Date of Award
Union College Only
Bachelor of Science
exercise, mental, physical, function, activity
Ongoing advancements in medicine have allowed for an increase in lifespan, but this added longevity can be accompanied by a decline in neuropsychological function. Age-associated memory impairment affects 40% of people 65 and older (Small et al., 2006). This inspires a need for research on preserving brain health, particularly through the application of controllable behaviors, such as exercise (Kramer et al., 2006). Studies on physical exercise demonstrate its benefits on executive function (Colcombe & Kramer, 2003; Hillman et al., 2008). Additionally, research suggests that mental exercise improves neuropsychological functioning (Farris et al., 1994). This study examines the combined effects made possible in exergaming, which provides for the interactive use of video games during exercising. Fifteen older adults were randomly assigned to a single bout of mental, physical, or combined exercise, and pre/post assessments measured differences in executive function. Individuals in the exergaming condition were hypothesized to show more significant improvements in executive function than participants doing either physical or mental activity. Exergamers were expected to exercise harder, since their physical activity is enhanced with the distraction of mental challenges. Heart rate and calories burned were measured to evaluate effort, since increased heart rate/blood flow is known to e linked to increased cerebral function (Hillman, 2008). Alternatively, it is possible that the benefits of an engaging mental component add directly to the cognitive benefits of the physical activity. This study is aimed to explain the independent and combined contributions of physical and mental exercise in exergaming to cognitive outcomes. Results showed trends, but no significant improvements in cognition for the neuropsychological assessments administered: Digit Span Backwards, Stroop C, and Color Trails B. No significant differences were found between mental, physical, or combined exercise groups. However, this study provides theoretical support to current health research regarding exercise and may also inspire the refinement of exercise interventions for delaying cognitive decline in aging.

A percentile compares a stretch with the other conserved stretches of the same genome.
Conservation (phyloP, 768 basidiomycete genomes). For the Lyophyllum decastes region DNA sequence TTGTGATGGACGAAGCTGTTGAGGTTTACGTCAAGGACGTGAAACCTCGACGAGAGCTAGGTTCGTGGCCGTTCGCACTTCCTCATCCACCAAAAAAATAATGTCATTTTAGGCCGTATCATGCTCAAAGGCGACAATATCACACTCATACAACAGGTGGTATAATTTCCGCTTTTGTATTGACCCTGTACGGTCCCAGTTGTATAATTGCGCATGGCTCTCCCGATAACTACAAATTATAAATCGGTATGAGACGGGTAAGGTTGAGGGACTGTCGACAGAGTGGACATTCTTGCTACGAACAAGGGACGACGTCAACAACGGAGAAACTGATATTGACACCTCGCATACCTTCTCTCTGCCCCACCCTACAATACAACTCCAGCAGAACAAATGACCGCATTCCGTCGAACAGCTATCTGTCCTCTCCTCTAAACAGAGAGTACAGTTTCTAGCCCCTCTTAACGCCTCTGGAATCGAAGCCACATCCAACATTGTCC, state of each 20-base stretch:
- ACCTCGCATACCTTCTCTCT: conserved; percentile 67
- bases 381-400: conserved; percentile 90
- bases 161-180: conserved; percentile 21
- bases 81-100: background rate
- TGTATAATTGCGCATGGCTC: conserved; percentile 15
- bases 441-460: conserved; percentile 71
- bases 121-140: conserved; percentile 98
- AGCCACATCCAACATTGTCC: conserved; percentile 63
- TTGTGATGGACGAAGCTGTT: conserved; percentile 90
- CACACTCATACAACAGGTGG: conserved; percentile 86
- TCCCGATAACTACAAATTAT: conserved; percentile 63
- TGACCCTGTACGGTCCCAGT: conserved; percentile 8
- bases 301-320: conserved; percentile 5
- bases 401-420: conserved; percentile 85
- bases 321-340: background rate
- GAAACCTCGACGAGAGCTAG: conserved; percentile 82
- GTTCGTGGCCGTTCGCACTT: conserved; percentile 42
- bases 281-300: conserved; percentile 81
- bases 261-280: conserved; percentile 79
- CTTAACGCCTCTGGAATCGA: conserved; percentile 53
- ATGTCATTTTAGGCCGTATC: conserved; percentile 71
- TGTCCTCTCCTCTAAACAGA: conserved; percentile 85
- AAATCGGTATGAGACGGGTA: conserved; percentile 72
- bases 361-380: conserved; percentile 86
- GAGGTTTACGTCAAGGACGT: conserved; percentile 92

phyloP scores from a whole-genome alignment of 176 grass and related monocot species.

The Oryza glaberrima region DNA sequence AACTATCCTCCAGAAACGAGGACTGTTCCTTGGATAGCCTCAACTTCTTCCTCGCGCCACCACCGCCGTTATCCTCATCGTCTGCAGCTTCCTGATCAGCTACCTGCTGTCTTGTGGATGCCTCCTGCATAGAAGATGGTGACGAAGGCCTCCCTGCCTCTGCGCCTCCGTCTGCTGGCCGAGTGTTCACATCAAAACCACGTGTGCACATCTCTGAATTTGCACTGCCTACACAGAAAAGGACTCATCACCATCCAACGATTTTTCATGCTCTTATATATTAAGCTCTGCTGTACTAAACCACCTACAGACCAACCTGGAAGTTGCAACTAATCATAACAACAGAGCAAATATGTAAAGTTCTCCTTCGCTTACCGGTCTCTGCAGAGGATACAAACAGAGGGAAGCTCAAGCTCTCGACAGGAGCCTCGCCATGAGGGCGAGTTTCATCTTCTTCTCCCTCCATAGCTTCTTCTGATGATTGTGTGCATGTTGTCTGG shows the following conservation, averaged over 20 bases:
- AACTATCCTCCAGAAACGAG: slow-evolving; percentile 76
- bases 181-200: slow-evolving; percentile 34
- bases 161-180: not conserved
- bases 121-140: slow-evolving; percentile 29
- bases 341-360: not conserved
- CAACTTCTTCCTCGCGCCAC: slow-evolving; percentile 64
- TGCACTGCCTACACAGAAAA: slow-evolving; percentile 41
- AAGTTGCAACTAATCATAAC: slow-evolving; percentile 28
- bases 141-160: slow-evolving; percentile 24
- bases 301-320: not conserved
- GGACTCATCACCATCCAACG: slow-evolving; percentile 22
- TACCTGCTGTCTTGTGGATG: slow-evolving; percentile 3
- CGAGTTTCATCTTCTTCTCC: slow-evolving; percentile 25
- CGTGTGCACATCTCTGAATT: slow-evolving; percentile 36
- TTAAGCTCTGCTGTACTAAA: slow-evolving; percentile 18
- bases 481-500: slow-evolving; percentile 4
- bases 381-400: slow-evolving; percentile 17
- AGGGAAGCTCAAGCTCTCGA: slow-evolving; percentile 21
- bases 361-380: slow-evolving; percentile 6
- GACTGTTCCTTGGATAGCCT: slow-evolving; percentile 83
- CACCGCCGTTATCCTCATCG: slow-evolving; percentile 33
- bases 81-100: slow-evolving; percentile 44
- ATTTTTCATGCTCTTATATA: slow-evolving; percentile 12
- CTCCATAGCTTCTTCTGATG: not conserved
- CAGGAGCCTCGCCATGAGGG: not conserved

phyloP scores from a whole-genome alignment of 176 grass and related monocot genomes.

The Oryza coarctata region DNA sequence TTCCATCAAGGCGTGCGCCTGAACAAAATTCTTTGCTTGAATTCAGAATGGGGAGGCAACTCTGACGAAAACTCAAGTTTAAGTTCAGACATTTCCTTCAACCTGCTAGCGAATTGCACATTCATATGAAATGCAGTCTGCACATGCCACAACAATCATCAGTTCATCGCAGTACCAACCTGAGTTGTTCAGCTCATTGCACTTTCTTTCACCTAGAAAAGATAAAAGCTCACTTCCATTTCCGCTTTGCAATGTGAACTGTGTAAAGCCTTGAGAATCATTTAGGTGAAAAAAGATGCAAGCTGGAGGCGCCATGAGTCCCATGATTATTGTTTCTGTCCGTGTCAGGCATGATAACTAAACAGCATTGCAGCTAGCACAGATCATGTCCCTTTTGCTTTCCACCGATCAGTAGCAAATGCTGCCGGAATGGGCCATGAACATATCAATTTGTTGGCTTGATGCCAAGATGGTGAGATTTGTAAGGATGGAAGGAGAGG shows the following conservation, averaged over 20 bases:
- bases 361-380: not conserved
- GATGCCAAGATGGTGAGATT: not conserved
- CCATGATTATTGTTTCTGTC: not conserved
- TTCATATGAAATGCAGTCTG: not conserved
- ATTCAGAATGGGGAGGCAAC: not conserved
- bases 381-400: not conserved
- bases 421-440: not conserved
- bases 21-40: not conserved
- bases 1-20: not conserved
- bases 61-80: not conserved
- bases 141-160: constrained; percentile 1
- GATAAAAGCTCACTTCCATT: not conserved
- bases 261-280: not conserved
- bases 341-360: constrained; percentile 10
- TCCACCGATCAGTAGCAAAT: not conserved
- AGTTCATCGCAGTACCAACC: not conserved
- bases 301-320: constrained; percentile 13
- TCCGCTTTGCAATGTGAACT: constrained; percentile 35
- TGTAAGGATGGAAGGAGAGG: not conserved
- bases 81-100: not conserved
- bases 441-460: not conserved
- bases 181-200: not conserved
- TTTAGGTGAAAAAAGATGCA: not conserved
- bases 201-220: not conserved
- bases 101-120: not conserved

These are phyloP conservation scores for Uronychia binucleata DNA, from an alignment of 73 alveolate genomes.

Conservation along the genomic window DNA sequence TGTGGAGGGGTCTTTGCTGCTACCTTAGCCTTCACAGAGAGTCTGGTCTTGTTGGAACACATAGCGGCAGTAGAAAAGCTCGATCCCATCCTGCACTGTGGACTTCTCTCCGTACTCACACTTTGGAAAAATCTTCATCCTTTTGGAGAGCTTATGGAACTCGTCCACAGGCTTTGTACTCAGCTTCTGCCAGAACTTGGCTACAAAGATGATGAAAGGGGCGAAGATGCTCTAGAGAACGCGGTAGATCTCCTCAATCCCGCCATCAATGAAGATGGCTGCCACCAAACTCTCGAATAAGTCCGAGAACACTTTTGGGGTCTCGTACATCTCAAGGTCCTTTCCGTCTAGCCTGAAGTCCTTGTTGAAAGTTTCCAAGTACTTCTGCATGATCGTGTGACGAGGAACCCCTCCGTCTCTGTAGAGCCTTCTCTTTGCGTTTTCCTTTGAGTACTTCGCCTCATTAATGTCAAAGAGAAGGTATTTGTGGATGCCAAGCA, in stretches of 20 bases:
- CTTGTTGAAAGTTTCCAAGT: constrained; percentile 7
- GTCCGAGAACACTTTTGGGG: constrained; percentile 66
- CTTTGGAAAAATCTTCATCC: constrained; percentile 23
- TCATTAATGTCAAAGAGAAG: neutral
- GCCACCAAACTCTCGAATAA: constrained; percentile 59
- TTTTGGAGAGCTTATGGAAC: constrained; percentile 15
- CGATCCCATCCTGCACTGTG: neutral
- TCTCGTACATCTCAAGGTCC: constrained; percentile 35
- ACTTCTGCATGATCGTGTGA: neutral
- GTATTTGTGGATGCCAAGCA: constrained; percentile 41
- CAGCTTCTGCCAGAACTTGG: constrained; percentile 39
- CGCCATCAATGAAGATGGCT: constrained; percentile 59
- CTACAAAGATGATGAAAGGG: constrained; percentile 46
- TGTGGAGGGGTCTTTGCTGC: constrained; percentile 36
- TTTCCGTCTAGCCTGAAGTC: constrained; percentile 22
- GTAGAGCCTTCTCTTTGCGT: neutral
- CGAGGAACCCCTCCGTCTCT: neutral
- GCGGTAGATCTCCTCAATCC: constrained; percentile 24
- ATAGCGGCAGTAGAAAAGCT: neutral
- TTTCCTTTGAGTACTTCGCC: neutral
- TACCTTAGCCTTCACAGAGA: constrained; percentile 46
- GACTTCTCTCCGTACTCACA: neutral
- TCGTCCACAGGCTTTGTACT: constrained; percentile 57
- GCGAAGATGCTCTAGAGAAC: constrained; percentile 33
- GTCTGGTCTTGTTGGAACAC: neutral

De Matteo, Lyndsay A., "Neuropsychological effects of exergaming on cognition in older adults : role of physical and mental components" (2010). Honors Theses. 1122.